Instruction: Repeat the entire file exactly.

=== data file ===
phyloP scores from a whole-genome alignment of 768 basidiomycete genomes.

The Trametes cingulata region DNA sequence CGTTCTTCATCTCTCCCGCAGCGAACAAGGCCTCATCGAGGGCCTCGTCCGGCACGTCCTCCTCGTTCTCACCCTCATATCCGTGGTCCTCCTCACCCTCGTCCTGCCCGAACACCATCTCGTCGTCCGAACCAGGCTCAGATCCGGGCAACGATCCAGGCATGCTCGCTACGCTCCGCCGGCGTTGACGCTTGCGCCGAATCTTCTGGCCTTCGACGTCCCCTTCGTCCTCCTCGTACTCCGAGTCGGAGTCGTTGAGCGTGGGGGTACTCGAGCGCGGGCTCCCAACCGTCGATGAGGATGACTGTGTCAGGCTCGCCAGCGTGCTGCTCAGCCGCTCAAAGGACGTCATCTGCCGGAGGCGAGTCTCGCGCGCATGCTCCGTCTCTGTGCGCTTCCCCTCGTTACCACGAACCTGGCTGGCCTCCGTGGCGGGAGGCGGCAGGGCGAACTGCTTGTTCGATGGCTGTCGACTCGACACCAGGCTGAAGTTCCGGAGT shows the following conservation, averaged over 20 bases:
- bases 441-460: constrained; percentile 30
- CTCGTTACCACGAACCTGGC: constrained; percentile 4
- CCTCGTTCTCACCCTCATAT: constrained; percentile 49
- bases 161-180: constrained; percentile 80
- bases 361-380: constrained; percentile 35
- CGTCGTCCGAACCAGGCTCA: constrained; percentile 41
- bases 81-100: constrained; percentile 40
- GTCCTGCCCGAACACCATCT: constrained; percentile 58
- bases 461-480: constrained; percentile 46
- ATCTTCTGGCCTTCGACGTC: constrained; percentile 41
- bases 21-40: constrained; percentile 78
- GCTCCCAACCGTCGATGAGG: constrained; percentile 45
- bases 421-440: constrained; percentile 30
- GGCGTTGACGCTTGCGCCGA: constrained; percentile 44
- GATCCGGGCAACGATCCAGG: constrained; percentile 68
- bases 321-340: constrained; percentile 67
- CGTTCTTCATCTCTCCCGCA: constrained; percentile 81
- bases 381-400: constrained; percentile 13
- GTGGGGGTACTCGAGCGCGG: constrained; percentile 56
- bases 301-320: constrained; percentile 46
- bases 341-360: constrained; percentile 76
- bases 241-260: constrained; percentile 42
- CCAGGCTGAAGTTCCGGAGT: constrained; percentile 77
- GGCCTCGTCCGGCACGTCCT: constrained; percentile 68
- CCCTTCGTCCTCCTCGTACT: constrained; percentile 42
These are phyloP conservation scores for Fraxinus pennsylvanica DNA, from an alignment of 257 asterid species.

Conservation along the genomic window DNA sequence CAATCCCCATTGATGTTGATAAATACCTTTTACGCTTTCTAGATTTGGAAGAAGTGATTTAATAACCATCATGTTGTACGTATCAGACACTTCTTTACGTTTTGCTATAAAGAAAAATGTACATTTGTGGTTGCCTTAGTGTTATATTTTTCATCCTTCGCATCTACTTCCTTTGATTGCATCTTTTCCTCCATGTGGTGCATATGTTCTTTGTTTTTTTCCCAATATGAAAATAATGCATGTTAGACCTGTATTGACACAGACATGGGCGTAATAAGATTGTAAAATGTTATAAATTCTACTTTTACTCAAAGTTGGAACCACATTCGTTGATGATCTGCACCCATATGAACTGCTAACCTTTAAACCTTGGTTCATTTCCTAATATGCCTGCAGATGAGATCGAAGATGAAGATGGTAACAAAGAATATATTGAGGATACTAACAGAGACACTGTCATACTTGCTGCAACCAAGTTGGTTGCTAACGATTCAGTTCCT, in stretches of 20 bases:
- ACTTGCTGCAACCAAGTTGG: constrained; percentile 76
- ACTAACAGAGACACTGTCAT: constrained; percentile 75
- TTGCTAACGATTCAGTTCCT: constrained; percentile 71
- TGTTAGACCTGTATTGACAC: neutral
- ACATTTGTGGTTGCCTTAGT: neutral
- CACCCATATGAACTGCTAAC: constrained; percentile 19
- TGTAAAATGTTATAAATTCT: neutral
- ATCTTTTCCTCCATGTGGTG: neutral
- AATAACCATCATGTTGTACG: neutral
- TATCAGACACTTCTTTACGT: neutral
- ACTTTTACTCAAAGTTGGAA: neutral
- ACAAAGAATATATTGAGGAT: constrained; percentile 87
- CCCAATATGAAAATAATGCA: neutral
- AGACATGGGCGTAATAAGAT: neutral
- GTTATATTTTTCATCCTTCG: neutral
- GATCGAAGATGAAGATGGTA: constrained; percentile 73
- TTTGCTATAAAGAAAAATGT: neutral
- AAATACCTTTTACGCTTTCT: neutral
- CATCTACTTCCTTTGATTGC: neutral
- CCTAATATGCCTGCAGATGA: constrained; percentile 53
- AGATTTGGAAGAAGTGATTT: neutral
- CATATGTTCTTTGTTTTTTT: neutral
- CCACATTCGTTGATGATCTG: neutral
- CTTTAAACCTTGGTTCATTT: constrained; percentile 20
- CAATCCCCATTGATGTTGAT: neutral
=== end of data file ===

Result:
phyloP scores from a whole-genome alignment of 768 basidiomycete genomes.

The Trametes cingulata region DNA sequence CGTTCTTCATCTCTCCCGCAGCGAACAAGGCCTCATCGAGGGCCTCGTCCGGCACGTCCTCCTCGTTCTCACCCTCATATCCGTGGTCCTCCTCACCCTCGTCCTGCCCGAACACCATCTCGTCGTCCGAACCAGGCTCAGATCCGGGCAACGATCCAGGCATGCTCGCTACGCTCCGCCGGCGTTGACGCTTGCGCCGAATCTTCTGGCCTTCGACGTCCCCTTCGTCCTCCTCGTACTCCGAGTCGGAGTCGTTGAGCGTGGGGGTACTCGAGCGCGGGCTCCCAACCGTCGATGAGGATGACTGTGTCAGGCTCGCCAGCGTGCTGCTCAGCCGCTCAAAGGACGTCATCTGCCGGAGGCGAGTCTCGCGCGCATGCTCCGTCTCTGTGCGCTTCCCCTCGTTACCACGAACCTGGCTGGCCTCCGTGGCGGGAGGCGGCAGGGCGAACTGCTTGTTCGATGGCTGTCGACTCGACACCAGGCTGAAGTTCCGGAGT shows the following conservation, averaged over 20 bases:
- bases 441-460: constrained; percentile 30
- CTCGTTACCACGAACCTGGC: constrained; percentile 4
- CCTCGTTCTCACCCTCATAT: constrained; percentile 49
- bases 161-180: constrained; percentile 80
- bases 361-380: constrained; percentile 35
- CGTCGTCCGAACCAGGCTCA: constrained; percentile 41
- bases 81-100: constrained; percentile 40
- GTCCTGCCCGAACACCATCT: constrained; percentile 58
- bases 461-480: constrained; percentile 46
- ATCTTCTGGCCTTCGACGTC: constrained; percentile 41
- bases 21-40: constrained; percentile 78
- GCTCCCAACCGTCGATGAGG: constrained; percentile 45
- bases 421-440: constrained; percentile 30
- GGCGTTGACGCTTGCGCCGA: constrained; percentile 44
- GATCCGGGCAACGATCCAGG: constrained; percentile 68
- bases 321-340: constrained; percentile 67
- CGTTCTTCATCTCTCCCGCA: constrained; percentile 81
- bases 381-400: constrained; percentile 13
- GTGGGGGTACTCGAGCGCGG: constrained; percentile 56
- bases 301-320: constrained; percentile 46
- bases 341-360: constrained; percentile 76
- bases 241-260: constrained; percentile 42
- CCAGGCTGAAGTTCCGGAGT: constrained; percentile 77
- GGCCTCGTCCGGCACGTCCT: constrained; percentile 68
- CCCTTCGTCCTCCTCGTACT: constrained; percentile 42
These are phyloP conservation scores for Fraxinus pennsylvanica DNA, from an alignment of 257 asterid species.

Conservation along the genomic window DNA sequence CAATCCCCATTGATGTTGATAAATACCTTTTACGCTTTCTAGATTTGGAAGAAGTGATTTAATAACCATCATGTTGTACGTATCAGACACTTCTTTACGTTTTGCTATAAAGAAAAATGTACATTTGTGGTTGCCTTAGTGTTATATTTTTCATCCTTCGCATCTACTTCCTTTGATTGCATCTTTTCCTCCATGTGGTGCATATGTTCTTTGTTTTTTTCCCAATATGAAAATAATGCATGTTAGACCTGTATTGACACAGACATGGGCGTAATAAGATTGTAAAATGTTATAAATTCTACTTTTACTCAAAGTTGGAACCACATTCGTTGATGATCTGCACCCATATGAACTGCTAACCTTTAAACCTTGGTTCATTTCCTAATATGCCTGCAGATGAGATCGAAGATGAAGATGGTAACAAAGAATATATTGAGGATACTAACAGAGACACTGTCATACTTGCTGCAACCAAGTTGGTTGCTAACGATTCAGTTCCT, in stretches of 20 bases:
- ACTTGCTGCAACCAAGTTGG: constrained; percentile 76
- ACTAACAGAGACACTGTCAT: constrained; percentile 75
- TTGCTAACGATTCAGTTCCT: constrained; percentile 71
- TGTTAGACCTGTATTGACAC: neutral
- ACATTTGTGGTTGCCTTAGT: neutral
- CACCCATATGAACTGCTAAC: constrained; percentile 19
- TGTAAAATGTTATAAATTCT: neutral
- ATCTTTTCCTCCATGTGGTG: neutral
- AATAACCATCATGTTGTACG: neutral
- TATCAGACACTTCTTTACGT: neutral
- ACTTTTACTCAAAGTTGGAA: neutral
- ACAAAGAATATATTGAGGAT: constrained; percentile 87
- CCCAATATGAAAATAATGCA: neutral
- AGACATGGGCGTAATAAGAT: neutral
- GTTATATTTTTCATCCTTCG: neutral
- GATCGAAGATGAAGATGGTA: constrained; percentile 73
- TTTGCTATAAAGAAAAATGT: neutral
- AAATACCTTTTACGCTTTCT: neutral
- CATCTACTTCCTTTGATTGC: neutral
- CCTAATATGCCTGCAGATGA: constrained; percentile 53
- AGATTTGGAAGAAGTGATTT: neutral
- CATATGTTCTTTGTTTTTTT: neutral
- CCACATTCGTTGATGATCTG: neutral
- CTTTAAACCTTGGTTCATTT: constrained; percentile 20
- CAATCCCCATTGATGTTGAT: neutral